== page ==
This futuristic tale involves aliens, political discourse on the Internet, sophisticated computer games, and an orbiting battle station. Yet the reason it rings true for so many is that it is first and foremost a tale of humanity; a tale of a boy struggling to grow up into someone he can respect while living in an environment stripped of choices. Ender's Game is a must-read book for science fiction lovers, and a key conversion read for their friends who "don't read science fiction."
Ender's Game won both the Hugo and the Nebula the year it came out. Writer Orson Scott Card followed up this honor with the first-time feat of winning both awards again the next year for the sequel, Speaker for the Dead. --Bonnie Bouman --This text refers to an alternate Audio CD edition.
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This book perfectly tells the tale of Ender Wiggin, a young child, at the start of the story, who has been bred to be, and is, "humanity's last hope". Despite this, however, the book does not dwell on the impending peril, but instead focuses on Ender's experiences and growth as a person. Personally, I found/find it impossible not to love the kid, and to both relate to and respect him. I found all of the characters believable and sympathetic.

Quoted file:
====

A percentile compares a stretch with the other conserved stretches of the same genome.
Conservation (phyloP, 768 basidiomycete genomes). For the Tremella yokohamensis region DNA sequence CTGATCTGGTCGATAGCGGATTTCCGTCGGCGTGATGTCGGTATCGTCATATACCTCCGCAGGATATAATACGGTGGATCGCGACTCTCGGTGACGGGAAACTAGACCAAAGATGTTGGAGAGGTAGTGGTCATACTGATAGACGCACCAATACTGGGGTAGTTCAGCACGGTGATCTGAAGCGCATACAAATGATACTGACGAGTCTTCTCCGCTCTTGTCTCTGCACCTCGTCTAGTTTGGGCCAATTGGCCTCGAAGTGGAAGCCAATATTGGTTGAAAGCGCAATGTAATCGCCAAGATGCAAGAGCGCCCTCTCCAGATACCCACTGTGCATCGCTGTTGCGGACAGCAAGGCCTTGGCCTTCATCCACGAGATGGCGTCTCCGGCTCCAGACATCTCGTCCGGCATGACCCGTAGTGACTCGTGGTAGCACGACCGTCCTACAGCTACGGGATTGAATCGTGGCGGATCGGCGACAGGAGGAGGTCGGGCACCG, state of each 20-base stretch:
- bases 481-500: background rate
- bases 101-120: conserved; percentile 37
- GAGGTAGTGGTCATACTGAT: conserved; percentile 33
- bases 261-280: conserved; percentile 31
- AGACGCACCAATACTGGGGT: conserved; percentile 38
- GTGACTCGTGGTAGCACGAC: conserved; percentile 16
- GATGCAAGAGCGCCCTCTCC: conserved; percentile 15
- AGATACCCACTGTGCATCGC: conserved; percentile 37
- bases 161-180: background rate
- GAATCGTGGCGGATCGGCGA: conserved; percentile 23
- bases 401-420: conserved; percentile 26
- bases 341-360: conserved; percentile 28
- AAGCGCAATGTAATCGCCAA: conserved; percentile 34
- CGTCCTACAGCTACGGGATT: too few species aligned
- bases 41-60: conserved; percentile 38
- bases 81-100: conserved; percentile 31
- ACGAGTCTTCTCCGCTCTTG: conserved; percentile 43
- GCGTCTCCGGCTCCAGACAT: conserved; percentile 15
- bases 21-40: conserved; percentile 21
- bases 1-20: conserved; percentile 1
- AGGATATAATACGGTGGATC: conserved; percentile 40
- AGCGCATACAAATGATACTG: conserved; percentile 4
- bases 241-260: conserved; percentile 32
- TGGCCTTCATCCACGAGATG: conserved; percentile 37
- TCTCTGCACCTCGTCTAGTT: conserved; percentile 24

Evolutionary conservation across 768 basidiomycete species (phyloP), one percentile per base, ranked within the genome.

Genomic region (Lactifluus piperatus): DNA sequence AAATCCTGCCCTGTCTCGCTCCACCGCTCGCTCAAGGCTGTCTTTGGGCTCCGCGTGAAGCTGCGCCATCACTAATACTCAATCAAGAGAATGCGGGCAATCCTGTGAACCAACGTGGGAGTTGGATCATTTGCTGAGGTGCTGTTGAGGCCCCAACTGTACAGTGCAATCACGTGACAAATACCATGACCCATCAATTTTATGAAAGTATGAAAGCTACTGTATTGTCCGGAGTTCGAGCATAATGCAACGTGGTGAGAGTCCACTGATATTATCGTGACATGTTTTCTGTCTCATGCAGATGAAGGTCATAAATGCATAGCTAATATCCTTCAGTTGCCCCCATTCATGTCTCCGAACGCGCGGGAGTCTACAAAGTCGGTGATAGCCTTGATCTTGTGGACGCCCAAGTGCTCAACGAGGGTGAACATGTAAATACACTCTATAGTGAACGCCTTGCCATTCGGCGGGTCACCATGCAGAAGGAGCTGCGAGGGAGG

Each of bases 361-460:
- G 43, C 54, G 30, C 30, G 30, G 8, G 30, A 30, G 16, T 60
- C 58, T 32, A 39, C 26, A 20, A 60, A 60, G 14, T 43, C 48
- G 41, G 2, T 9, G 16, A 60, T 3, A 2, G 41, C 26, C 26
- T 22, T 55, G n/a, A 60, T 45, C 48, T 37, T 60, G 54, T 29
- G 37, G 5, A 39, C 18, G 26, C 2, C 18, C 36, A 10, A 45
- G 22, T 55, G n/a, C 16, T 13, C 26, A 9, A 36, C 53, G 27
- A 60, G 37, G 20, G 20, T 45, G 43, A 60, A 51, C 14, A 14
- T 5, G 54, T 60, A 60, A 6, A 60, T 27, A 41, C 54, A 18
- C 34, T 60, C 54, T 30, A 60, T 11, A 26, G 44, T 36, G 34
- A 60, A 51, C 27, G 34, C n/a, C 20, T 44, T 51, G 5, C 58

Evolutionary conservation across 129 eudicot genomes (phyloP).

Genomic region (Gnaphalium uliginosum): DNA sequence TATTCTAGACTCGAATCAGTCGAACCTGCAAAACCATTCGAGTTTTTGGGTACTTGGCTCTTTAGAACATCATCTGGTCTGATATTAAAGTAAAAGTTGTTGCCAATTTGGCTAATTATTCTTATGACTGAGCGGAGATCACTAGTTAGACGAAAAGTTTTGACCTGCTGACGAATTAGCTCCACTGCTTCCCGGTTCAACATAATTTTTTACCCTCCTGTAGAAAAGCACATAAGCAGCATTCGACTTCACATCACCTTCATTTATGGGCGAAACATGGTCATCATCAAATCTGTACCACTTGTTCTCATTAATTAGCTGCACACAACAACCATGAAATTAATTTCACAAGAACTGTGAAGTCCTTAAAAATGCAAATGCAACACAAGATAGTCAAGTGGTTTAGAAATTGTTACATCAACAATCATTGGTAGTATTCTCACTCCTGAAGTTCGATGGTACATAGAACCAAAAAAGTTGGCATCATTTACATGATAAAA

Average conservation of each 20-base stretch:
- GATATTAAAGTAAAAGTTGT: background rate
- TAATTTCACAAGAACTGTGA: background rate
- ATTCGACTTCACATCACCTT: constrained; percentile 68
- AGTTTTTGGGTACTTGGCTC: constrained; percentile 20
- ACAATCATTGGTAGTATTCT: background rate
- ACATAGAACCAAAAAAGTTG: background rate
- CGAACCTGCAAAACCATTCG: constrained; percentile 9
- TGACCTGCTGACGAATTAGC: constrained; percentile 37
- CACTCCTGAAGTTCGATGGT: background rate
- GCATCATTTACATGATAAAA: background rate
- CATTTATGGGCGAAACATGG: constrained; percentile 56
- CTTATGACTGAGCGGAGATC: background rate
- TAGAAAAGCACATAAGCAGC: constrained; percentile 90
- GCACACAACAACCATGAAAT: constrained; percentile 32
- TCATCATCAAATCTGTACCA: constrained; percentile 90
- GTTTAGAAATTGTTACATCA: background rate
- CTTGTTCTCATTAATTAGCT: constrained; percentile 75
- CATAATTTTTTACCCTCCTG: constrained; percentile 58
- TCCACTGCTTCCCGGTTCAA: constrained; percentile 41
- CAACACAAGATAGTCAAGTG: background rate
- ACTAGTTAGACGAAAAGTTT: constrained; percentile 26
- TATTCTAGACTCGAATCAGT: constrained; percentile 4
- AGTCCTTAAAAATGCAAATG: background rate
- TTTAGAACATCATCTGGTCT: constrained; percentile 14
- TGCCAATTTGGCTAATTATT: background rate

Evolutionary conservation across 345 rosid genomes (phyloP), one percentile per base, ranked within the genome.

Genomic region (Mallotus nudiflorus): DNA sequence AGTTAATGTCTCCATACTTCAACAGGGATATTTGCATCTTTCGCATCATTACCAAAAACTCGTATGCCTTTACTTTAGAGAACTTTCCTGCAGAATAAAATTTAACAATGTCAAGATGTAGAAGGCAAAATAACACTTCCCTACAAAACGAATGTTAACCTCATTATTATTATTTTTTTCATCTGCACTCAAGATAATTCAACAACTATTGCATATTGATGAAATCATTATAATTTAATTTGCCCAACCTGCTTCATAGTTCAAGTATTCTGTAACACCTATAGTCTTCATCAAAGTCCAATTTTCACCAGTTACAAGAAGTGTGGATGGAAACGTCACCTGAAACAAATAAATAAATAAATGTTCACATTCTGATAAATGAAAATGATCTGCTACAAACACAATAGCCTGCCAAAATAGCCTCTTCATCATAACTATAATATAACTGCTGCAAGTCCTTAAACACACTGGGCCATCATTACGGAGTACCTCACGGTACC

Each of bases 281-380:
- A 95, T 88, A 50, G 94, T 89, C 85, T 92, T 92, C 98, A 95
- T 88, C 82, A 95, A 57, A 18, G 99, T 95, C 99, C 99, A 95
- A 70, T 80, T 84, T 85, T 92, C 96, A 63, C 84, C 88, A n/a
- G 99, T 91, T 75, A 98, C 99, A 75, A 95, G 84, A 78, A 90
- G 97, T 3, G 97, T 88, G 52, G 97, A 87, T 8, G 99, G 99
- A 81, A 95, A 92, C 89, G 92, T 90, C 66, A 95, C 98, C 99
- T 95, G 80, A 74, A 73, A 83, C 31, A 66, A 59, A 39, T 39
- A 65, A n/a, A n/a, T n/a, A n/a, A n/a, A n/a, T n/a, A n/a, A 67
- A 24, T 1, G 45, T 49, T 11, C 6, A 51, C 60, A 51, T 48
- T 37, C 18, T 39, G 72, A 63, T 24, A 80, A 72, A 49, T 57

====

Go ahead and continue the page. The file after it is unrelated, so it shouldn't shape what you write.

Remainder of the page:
The introductions to each chapter are an excellent literary tool, and work perfectly in this book. Additionally, the further characterization of Peter and Valentine (Ender's siblings) adds so much to the book and the world Card creates. Every time I read this book, I have a different favorite part and a different favorite character. Depending on my mood, there is always someone for me to relate to and empathize with.
In later years, I have learned more about he author (which, in this case, is not a good thing), but it is really a testament to how amazing this book is and how successfully he wrote these characters that Card's own actions and reputation have not marred this book for me. Whatever I think of his personal beliefs and politics, he wrote an amazing book, and one that I think everyone should read (probably best around ages 9 - 14 for the first reading, I have been told that it is not *as* good/life-changing if you read it as an adult).